Cornell ranked as 19th-best university in world

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John Carberry

Cornell University is ranked No. 19 in the world out of 980 institutions, the third time in the last four years it has achieved that mark, according to the 2016-17 Times Higher Education (THE) World University Rankings published Sept. 21 by The Times of London.

Cornell, which was ranked No. 18 in the poll last year, ranks 14th out of 148 U.S. universities that made the list. Asia has continued its rise in world standing, with 290 universities from 24 countries making the rankings, including 19 in the top 200.

Institutions from 79 countries, nine more than last year, appear in this year’s rankings. Algeria, Bulgaria, Costa Rica, Croatia, Georgia, Kuwait, the Philippines, Sri Lanka, Tunisia and Venezuela are represented for the first time.

This year, THE changed the definition of some of the data points requested in its survey. For example, last year’s survey asked for undergraduate/new student intake, master or equivalent/new student intake, and doctoral/new intake. This year’s survey asked for total undergraduate, total masters and total doctoral.

THE World University Rankings use 13 performance indicators, grouped into five areas (teaching, research, citations, international outlook, industry income), to examine universities’ strengths.

Cornell showed strong performance in two indicators, teaching and research (ranked 19th in both), but performed weak in industry income (615th) and international outlook (274th). Cornell ranked 29th in citations.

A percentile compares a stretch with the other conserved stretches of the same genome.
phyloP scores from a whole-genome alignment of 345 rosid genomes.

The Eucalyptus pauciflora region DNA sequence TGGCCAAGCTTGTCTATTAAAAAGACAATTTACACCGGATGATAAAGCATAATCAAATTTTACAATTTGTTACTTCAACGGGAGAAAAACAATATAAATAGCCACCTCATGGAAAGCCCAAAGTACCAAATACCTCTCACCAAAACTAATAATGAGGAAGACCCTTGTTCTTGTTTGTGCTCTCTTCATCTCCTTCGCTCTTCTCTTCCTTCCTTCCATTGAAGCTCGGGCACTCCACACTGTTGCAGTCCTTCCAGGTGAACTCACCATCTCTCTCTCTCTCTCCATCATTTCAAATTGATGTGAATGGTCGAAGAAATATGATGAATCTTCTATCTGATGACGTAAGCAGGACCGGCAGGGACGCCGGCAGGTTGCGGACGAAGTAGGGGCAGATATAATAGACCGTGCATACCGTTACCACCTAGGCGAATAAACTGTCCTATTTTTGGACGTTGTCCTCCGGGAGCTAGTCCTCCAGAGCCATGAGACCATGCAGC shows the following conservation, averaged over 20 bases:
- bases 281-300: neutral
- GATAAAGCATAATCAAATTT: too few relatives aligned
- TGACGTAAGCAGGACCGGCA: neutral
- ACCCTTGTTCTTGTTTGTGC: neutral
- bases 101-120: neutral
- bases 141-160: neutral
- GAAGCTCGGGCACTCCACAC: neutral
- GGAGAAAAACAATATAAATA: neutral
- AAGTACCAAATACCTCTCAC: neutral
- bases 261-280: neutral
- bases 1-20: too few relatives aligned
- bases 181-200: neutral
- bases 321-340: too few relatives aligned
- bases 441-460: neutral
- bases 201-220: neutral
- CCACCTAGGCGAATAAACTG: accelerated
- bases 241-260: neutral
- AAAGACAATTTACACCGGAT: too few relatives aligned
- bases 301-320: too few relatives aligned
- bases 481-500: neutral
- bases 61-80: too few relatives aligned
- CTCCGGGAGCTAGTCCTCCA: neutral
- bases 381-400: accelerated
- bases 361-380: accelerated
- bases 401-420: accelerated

For the first time in the rankings’ 13-year history, a U.S. institution is not No. 1. The University of Oxford, U.K., supplanted five-time champion California Institute of Technology. The U.S. still has strongest overall showing, with seven institutions in the top 10 and 15 in the top 20. The world’s top 200 features 63 U.S. institutions.

“The Times Higher Education World University Rankings apply rigorous standards, using tough global benchmarks across all of a global research university’s key missions – teaching, research, knowledge transfer and international outlook,” said Phil Batey, editor of THE World University Rankings. “The results are trusted by students and their families, academics, university leaders and governments.

“The top 980 list represents just five percent of the world’s higher education institutions,” he added, “so we congratulate all universities who have made this year’s list.”


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